In the dream, as in the cartoon, you survey a picture whose elements do not lie in the same plane of focus. It is drawn, as it were, in three dimensions, and the meaning of some of its features does not lie on the surface, but in the background. One of the methods by which you get into the background, and gain the proper perspective, is the method of association. The farther back the true perspective lies, the more condensed and latent is the meaning in the symbol that lies on the surface. The meaning of a symbol may lie, like a sunken vessel, with only the point of its mast at the surface and its bulk in the deep ; or it may lie close under the surface, like a tangle of seaweed. .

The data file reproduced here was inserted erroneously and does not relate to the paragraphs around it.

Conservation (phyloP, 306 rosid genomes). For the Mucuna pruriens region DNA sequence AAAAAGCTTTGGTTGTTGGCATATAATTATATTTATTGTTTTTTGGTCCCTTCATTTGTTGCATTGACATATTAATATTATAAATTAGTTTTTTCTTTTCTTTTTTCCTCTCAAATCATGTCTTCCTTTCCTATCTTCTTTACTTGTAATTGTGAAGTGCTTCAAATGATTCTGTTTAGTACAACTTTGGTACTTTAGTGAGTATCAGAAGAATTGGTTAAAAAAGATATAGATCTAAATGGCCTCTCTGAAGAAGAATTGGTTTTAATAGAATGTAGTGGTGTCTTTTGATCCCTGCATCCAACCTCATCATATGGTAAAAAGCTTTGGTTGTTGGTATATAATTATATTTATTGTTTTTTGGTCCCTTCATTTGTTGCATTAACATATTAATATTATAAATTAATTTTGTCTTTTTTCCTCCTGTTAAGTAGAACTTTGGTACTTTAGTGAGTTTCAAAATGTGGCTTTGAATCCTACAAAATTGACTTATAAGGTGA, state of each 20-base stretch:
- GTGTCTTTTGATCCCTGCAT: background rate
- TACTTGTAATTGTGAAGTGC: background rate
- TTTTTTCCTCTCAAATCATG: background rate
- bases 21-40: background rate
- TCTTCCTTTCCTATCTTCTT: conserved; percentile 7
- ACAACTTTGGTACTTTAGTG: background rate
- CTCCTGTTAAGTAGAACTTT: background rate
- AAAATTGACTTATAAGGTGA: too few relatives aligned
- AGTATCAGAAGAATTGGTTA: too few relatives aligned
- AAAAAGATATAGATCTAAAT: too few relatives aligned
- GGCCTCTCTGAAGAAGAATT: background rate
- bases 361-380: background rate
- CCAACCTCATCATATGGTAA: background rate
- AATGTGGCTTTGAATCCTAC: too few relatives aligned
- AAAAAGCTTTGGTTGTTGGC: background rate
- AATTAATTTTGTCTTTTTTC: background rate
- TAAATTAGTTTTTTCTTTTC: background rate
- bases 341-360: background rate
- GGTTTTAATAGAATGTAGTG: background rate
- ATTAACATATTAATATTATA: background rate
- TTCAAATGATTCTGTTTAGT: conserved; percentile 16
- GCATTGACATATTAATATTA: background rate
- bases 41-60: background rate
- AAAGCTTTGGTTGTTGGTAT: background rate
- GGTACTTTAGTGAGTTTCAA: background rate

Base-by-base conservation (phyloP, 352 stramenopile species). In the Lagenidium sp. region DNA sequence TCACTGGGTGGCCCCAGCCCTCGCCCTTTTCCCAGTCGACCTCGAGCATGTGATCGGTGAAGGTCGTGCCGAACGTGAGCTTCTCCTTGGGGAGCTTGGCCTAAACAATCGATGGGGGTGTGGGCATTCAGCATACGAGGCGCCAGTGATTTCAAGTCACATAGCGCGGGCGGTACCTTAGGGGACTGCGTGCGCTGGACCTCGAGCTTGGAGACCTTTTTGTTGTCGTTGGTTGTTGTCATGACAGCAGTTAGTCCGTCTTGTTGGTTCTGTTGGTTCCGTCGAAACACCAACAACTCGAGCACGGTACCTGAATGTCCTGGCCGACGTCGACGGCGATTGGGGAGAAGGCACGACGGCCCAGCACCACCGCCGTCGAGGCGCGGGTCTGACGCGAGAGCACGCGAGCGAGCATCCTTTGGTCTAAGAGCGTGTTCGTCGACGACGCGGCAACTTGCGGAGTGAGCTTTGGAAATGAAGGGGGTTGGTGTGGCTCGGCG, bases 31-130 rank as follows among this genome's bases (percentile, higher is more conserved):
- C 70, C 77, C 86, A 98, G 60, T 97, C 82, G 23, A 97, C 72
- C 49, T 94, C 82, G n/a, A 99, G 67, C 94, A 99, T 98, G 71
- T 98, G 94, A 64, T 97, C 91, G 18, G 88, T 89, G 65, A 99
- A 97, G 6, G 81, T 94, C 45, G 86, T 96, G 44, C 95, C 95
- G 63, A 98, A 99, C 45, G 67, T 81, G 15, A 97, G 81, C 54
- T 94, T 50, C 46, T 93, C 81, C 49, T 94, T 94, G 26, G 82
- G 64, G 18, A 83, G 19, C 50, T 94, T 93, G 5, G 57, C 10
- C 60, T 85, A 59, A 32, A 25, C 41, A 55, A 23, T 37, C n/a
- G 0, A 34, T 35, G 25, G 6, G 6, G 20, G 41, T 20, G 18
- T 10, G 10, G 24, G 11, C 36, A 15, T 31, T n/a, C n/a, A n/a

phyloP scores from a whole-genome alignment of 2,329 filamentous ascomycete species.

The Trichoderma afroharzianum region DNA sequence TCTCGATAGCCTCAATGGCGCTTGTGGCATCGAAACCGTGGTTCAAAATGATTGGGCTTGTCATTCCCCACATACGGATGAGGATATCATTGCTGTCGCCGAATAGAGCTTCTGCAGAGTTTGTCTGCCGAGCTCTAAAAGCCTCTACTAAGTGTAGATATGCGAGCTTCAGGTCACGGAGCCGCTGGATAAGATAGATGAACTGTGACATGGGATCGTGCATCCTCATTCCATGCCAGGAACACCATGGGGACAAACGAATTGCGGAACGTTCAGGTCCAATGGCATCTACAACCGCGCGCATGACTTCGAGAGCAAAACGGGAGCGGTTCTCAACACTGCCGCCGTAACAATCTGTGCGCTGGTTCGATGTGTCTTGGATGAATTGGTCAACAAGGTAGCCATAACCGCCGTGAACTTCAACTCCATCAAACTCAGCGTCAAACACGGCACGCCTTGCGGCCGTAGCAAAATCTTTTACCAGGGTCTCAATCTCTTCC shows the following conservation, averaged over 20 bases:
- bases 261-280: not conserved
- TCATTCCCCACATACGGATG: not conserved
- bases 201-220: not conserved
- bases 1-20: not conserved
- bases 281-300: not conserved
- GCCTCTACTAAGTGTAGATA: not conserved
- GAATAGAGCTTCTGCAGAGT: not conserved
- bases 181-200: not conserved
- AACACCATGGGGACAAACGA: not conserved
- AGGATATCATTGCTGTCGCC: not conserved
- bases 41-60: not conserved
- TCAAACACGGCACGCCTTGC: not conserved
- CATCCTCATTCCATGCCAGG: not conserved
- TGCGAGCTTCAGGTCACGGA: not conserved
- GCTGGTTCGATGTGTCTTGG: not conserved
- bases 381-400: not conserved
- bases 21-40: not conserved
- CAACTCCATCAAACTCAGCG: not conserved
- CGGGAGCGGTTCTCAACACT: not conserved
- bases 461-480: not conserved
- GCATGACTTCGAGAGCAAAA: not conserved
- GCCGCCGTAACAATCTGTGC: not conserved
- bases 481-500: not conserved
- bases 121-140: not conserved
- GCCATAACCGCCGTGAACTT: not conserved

The intellect, which can only deal with meaning on one plane at a time, has as its task the adjustment of all these elements, lying in so many different planes, and the welding together of them into a reasonably comprehensible form on one plane of focus. This is the task of interpretation, for it is the interpretation of the dream, and not the dream itself, that is valuable. But when the symbolism of dreams is studied, a great difference from the symbolism of cartoons is encountered. The difference makes the interpretation of the dream a very much more difficult task than the interpretation of the cartoon. For the sources of the dream lie very much deeper, and its symbolism is not always drawn from the passing fashion of the age, but from the foundations of the human mind. Thus, in the dream, symbolisms are sometimes found that link up with what is most archaic in human history. To find parallels to them the pages of human development must be turned back, and the fantasies of the primitive mind examined. By reason of this some have thought that the study of unconscious activity, from the symbolism of dream, is only regressive in trend, and implicates the spirit of the past alone. It is not only in dreams that symbolisms of an archaic nature are found, but also in the neuroses. These intrusions of the primitive past into consciousness occur beyond dispute. But it is possible to take up the view that the activities of the unconscious, while constantly revealing elementary and primitive forms, do not necessarily point to a theory that sees in them nothing but tendencies that have been overcome and suppressed in the history of human development and have no prospective value.